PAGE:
When we talk about solar energy, most of us think of the traditional silicon-based photovoltaic cells that Jimmy Carter famously installed on the roof of the White House in 1977. They have become fixtures in homes, businesses, and large-scale solar farms. But in the future, solar technology could generate energy on almost any surface or window. Aaron Bates, founder and CEO of Toledo Solar, a Perrysburg, Ohio, maker of durable solar panels and solar glass using thin-film photovoltaic technologies, joins the conversation to discuss the benefits of American solar panels made using cadmium telluride. The material, referred to as “cad tell,” is a byproduct of other industrial processes that supports building thinner photovoltaic films laid onto glass. Cad tell solar technology is also easily recycled and 60% of the material is recovered today, according to Bates.
American-made solar technology is critical to energy independence, as supply chain issues and political tensions with China have led to an 18% increase in the cost of foreign solar panels. The U.S. installed 20.2 gigawatts of solar energy production in 2022. The nation’s current 142.3 GW of solar capacity can power more than 25 million homes, according to a March 2023 Solar Energy Industries Association report. Toledo Solar windows, which come with a 30-year warranty, promise to add more generation capacity to a building by extending the solar surface area beyond rooftop panels.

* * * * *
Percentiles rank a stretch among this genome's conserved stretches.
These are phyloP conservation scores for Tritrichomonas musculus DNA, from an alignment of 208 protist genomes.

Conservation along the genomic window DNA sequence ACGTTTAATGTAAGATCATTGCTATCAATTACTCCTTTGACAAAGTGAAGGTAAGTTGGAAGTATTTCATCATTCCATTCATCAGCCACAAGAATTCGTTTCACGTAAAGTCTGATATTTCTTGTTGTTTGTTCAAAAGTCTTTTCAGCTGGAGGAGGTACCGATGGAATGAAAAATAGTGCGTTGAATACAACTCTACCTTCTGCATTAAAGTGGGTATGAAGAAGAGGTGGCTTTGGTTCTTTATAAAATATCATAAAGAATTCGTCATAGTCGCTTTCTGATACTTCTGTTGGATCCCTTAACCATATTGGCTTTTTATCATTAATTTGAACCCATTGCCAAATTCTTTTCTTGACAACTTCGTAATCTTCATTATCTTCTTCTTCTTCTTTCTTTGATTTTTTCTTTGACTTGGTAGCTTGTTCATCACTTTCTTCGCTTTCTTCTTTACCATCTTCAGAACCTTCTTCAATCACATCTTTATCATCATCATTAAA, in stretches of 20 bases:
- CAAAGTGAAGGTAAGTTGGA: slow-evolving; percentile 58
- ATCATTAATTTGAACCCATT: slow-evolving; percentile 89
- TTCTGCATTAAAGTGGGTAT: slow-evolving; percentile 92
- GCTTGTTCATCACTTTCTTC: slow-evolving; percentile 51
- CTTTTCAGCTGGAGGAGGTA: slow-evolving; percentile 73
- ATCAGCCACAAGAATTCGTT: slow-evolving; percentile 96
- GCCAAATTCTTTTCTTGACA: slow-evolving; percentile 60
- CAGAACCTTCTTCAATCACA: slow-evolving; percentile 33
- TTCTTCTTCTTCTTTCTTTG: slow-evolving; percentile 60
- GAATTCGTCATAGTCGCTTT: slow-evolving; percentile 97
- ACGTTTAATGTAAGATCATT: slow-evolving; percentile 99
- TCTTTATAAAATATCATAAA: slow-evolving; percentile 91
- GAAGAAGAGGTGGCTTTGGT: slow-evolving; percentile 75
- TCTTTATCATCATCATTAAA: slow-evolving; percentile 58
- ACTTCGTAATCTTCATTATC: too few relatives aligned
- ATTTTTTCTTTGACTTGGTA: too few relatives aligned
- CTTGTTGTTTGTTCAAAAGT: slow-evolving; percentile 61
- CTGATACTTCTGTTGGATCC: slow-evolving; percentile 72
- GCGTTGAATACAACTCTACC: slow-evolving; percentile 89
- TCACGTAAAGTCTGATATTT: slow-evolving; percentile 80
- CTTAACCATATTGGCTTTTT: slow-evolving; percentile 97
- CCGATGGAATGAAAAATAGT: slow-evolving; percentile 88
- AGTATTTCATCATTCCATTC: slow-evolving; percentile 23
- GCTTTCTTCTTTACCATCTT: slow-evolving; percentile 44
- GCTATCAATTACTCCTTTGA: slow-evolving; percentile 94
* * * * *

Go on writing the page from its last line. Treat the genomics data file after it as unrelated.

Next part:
Combining electricity generated by traditional panels, windows, and other thin-film photovoltaics on buildings could make our built environment energy self-sufficient. But there are many questions about how the U.S. solar industry can grow and the benefits of the Inflation Reduction Act’s solar incentives. Aaron discusses the consequences of cutting IRA incentives, which is under debate as Republican lawmakers seek to roll them back in the debt ceiling confrontation. You can learn more about Toledo Solar at toledo-solar.com.